Superdrug has announced it will stop selling single use vapes, citing concerns around the rapid growth in their use and their environmental impact.
Pointing to data indicating that the number of single use vapes disposed of each week in the UK has risen from 1.3 million to almost five million, the company “has stopped all purchases of single use vapes and aims to have the stock completely cleared by the end of 2023”.
“The rate that consumers are using single-use vapes and discarding them is worrying and alarming for the environment,” said Superdrug head of environmental and social governance, Lucy Morton-Channon. “Many of these single use vapes contain lithium batteries, which should be disposed of responsibly but many end up in landfill.”
“It’s our responsibility at Superdrug to provide the best choice for consumers who want alternatives to cigarettes, whether that’s smoking cessation products or vaping options,” added Superdrug’s healthcare director, Ghada Beal. “We need to be responsible about the growing trend in disposable vapes among young people and the lasting effect on the environment.”
Superdrug’s announcement comes amid reports that the DHSC are reportedly considering a full ban on disposable vapes, supported by the Royal College of Paediatrics and Child Health (RCPCH).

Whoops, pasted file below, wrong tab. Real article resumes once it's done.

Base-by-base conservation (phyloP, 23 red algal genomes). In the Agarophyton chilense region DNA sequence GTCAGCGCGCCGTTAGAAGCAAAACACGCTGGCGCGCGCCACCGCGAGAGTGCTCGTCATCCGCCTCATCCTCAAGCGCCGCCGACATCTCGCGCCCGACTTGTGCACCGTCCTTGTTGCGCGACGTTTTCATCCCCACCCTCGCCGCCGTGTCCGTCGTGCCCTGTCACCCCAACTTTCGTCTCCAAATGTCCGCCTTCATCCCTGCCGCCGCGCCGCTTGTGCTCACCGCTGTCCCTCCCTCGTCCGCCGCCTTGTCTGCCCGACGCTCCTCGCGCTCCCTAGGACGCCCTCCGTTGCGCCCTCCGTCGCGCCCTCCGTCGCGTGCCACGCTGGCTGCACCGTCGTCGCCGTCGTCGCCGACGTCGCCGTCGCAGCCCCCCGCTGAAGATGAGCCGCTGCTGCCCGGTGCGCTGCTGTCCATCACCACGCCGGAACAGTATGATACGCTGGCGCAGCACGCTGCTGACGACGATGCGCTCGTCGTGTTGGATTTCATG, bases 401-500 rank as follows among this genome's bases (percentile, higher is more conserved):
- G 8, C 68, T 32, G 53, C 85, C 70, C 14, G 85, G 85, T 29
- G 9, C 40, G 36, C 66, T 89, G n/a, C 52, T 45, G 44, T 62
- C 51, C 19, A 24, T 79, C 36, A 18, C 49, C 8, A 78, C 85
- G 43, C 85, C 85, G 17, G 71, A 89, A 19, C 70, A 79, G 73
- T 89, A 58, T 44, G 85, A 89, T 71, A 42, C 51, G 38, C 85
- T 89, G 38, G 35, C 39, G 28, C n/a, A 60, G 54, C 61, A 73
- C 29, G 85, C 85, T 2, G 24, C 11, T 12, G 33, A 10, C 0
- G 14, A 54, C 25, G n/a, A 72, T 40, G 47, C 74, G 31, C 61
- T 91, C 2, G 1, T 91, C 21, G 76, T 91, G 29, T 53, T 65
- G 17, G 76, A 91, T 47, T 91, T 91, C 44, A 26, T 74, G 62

Although selling vapes and e-cigarettes to children is illegal, the amount of 11-17-year-olds experimenting with vaping has risen by 4.1 per cent in the past year, according to a YouGov survey for Action on Smoking and Health (ASH). “Youth vaping is fast becoming an epidemic among children, and I fear that if action is not taken, we will find ourselves sleepwalking into a crisis,” said Dr Mike McKean, paediatric respiratory consultant and RCPCH vice president.
But some organisations disagree, arguing that vapes are still a useful tool for adult smokers to quit tobacco. “We need to be really careful about banning vapes and e-cigarettes as they have been invaluable in stopping people smoking,” said professor Ruth Sharrock, respiratory consultant in Gateshead. The UK Vaping Industry Association (UKVIA) agrees a ban is not the answer but suggests:
- Instant fines of over £10,000 for any shop caught selling vapes to children
- A registration scheme that forces shops to meet strict standards before they are allowed to stock vapes.